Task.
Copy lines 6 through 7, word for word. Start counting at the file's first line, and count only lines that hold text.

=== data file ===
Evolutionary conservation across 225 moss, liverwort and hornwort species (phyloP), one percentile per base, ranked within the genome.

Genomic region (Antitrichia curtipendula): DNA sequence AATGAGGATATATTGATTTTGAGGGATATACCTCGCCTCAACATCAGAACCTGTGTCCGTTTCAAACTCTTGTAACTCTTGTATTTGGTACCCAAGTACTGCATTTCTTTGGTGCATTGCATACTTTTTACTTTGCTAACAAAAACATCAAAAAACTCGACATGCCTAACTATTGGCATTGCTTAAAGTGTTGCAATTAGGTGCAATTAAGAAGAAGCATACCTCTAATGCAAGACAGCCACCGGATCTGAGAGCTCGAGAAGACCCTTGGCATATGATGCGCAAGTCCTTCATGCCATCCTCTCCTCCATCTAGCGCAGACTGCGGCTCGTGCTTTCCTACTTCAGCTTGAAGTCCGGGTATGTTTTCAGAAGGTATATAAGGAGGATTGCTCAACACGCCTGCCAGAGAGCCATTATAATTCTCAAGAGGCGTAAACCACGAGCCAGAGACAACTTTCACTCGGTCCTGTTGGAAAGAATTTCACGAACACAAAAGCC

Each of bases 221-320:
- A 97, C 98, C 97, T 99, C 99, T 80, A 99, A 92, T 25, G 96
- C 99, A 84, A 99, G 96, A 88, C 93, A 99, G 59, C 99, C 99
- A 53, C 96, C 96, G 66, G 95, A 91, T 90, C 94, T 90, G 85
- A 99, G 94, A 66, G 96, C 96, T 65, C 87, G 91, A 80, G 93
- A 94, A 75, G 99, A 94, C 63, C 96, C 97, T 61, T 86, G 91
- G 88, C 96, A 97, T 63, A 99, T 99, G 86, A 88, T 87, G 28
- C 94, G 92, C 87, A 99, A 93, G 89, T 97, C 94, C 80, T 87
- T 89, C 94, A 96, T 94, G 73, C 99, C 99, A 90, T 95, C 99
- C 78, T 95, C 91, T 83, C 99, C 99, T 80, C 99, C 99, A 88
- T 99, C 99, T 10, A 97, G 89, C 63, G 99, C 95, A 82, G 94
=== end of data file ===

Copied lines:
- A 53, C 96, C 96, G 66, G 95, A 91, T 90, C 94, T 90, G 85
- A 99, G 94, A 66, G 96, C 96, T 65, C 87, G 91, A 80, G 93